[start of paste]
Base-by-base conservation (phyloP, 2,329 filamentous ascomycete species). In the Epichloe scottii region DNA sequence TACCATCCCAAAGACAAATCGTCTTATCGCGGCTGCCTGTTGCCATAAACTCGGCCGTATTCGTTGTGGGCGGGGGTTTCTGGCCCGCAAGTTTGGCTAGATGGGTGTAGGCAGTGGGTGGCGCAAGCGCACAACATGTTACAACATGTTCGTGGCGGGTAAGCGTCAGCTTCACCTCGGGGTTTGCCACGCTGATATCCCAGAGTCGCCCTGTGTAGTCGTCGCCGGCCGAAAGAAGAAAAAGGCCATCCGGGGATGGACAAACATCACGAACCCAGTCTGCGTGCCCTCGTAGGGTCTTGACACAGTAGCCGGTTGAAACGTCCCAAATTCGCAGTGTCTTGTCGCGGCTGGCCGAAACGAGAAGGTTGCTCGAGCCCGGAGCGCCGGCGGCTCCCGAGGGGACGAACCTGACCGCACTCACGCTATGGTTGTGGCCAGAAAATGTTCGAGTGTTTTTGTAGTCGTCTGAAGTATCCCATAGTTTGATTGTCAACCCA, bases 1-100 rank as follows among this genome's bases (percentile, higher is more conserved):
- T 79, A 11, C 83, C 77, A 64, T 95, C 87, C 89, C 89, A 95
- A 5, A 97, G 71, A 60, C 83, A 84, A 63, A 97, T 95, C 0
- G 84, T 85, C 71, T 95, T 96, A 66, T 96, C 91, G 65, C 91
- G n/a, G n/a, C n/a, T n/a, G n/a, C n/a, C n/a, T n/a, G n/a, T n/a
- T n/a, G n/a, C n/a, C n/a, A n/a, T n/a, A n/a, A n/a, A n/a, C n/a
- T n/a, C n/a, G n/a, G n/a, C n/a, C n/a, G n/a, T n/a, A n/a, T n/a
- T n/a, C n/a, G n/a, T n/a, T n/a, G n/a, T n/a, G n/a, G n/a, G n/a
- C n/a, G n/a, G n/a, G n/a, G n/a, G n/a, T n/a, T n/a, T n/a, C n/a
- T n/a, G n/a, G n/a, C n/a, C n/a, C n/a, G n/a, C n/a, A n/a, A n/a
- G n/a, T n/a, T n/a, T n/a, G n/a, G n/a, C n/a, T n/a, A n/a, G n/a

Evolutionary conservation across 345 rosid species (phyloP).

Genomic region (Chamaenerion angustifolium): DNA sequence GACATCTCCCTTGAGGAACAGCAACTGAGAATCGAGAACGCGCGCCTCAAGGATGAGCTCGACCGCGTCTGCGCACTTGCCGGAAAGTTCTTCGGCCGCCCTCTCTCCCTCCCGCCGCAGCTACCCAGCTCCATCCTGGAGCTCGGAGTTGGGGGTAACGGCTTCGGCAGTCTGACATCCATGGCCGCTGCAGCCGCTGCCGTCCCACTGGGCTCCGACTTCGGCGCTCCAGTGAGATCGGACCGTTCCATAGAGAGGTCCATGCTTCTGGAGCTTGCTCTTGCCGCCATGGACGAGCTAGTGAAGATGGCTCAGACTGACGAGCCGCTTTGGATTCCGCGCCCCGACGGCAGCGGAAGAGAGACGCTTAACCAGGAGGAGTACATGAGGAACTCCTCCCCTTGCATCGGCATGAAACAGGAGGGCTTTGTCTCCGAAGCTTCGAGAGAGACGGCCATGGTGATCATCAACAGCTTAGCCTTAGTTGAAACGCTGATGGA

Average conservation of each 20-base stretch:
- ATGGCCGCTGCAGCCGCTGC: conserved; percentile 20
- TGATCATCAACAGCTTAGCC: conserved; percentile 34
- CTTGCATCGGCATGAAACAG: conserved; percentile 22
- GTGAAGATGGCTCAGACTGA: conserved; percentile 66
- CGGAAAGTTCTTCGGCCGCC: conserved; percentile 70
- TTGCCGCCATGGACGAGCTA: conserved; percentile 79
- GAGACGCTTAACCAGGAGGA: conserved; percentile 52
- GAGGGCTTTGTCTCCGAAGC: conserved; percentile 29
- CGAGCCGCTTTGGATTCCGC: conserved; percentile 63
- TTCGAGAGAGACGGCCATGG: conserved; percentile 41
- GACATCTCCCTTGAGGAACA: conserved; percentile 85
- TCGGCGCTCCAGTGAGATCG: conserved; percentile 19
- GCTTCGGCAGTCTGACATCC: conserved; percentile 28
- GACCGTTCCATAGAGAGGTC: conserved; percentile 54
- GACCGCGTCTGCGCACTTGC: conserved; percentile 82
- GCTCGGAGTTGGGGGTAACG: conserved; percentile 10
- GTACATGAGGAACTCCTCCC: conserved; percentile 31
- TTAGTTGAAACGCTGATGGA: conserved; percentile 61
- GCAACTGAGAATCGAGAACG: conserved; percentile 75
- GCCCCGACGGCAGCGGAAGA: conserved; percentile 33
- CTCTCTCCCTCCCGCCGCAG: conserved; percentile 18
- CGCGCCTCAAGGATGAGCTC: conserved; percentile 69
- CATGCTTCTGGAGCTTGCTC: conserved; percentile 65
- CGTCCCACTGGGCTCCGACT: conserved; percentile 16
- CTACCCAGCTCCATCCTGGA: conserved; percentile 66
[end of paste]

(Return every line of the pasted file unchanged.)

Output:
Base-by-base conservation (phyloP, 2,329 filamentous ascomycete species). In the Epichloe scottii region DNA sequence TACCATCCCAAAGACAAATCGTCTTATCGCGGCTGCCTGTTGCCATAAACTCGGCCGTATTCGTTGTGGGCGGGGGTTTCTGGCCCGCAAGTTTGGCTAGATGGGTGTAGGCAGTGGGTGGCGCAAGCGCACAACATGTTACAACATGTTCGTGGCGGGTAAGCGTCAGCTTCACCTCGGGGTTTGCCACGCTGATATCCCAGAGTCGCCCTGTGTAGTCGTCGCCGGCCGAAAGAAGAAAAAGGCCATCCGGGGATGGACAAACATCACGAACCCAGTCTGCGTGCCCTCGTAGGGTCTTGACACAGTAGCCGGTTGAAACGTCCCAAATTCGCAGTGTCTTGTCGCGGCTGGCCGAAACGAGAAGGTTGCTCGAGCCCGGAGCGCCGGCGGCTCCCGAGGGGACGAACCTGACCGCACTCACGCTATGGTTGTGGCCAGAAAATGTTCGAGTGTTTTTGTAGTCGTCTGAAGTATCCCATAGTTTGATTGTCAACCCA, bases 1-100 rank as follows among this genome's bases (percentile, higher is more conserved):
- T 79, A 11, C 83, C 77, A 64, T 95, C 87, C 89, C 89, A 95
- A 5, A 97, G 71, A 60, C 83, A 84, A 63, A 97, T 95, C 0
- G 84, T 85, C 71, T 95, T 96, A 66, T 96, C 91, G 65, C 91
- G n/a, G n/a, C n/a, T n/a, G n/a, C n/a, C n/a, T n/a, G n/a, T n/a
- T n/a, G n/a, C n/a, C n/a, A n/a, T n/a, A n/a, A n/a, A n/a, C n/a
- T n/a, C n/a, G n/a, G n/a, C n/a, C n/a, G n/a, T n/a, A n/a, T n/a
- T n/a, C n/a, G n/a, T n/a, T n/a, G n/a, T n/a, G n/a, G n/a, G n/a
- C n/a, G n/a, G n/a, G n/a, G n/a, G n/a, T n/a, T n/a, T n/a, C n/a
- T n/a, G n/a, G n/a, C n/a, C n/a, C n/a, G n/a, C n/a, A n/a, A n/a
- G n/a, T n/a, T n/a, T n/a, G n/a, G n/a, C n/a, T n/a, A n/a, G n/a

Evolutionary conservation across 345 rosid species (phyloP).

Genomic region (Chamaenerion angustifolium): DNA sequence GACATCTCCCTTGAGGAACAGCAACTGAGAATCGAGAACGCGCGCCTCAAGGATGAGCTCGACCGCGTCTGCGCACTTGCCGGAAAGTTCTTCGGCCGCCCTCTCTCCCTCCCGCCGCAGCTACCCAGCTCCATCCTGGAGCTCGGAGTTGGGGGTAACGGCTTCGGCAGTCTGACATCCATGGCCGCTGCAGCCGCTGCCGTCCCACTGGGCTCCGACTTCGGCGCTCCAGTGAGATCGGACCGTTCCATAGAGAGGTCCATGCTTCTGGAGCTTGCTCTTGCCGCCATGGACGAGCTAGTGAAGATGGCTCAGACTGACGAGCCGCTTTGGATTCCGCGCCCCGACGGCAGCGGAAGAGAGACGCTTAACCAGGAGGAGTACATGAGGAACTCCTCCCCTTGCATCGGCATGAAACAGGAGGGCTTTGTCTCCGAAGCTTCGAGAGAGACGGCCATGGTGATCATCAACAGCTTAGCCTTAGTTGAAACGCTGATGGA

Average conservation of each 20-base stretch:
- ATGGCCGCTGCAGCCGCTGC: conserved; percentile 20
- TGATCATCAACAGCTTAGCC: conserved; percentile 34
- CTTGCATCGGCATGAAACAG: conserved; percentile 22
- GTGAAGATGGCTCAGACTGA: conserved; percentile 66
- CGGAAAGTTCTTCGGCCGCC: conserved; percentile 70
- TTGCCGCCATGGACGAGCTA: conserved; percentile 79
- GAGACGCTTAACCAGGAGGA: conserved; percentile 52
- GAGGGCTTTGTCTCCGAAGC: conserved; percentile 29
- CGAGCCGCTTTGGATTCCGC: conserved; percentile 63
- TTCGAGAGAGACGGCCATGG: conserved; percentile 41
- GACATCTCCCTTGAGGAACA: conserved; percentile 85
- TCGGCGCTCCAGTGAGATCG: conserved; percentile 19
- GCTTCGGCAGTCTGACATCC: conserved; percentile 28
- GACCGTTCCATAGAGAGGTC: conserved; percentile 54
- GACCGCGTCTGCGCACTTGC: conserved; percentile 82
- GCTCGGAGTTGGGGGTAACG: conserved; percentile 10
- GTACATGAGGAACTCCTCCC: conserved; percentile 31
- TTAGTTGAAACGCTGATGGA: conserved; percentile 61
- GCAACTGAGAATCGAGAACG: conserved; percentile 75
- GCCCCGACGGCAGCGGAAGA: conserved; percentile 33
- CTCTCTCCCTCCCGCCGCAG: conserved; percentile 18
- CGCGCCTCAAGGATGAGCTC: conserved; percentile 69
- CATGCTTCTGGAGCTTGCTC: conserved; percentile 65
- CGTCCCACTGGGCTCCGACT: conserved; percentile 16
- CTACCCAGCTCCATCCTGGA: conserved; percentile 66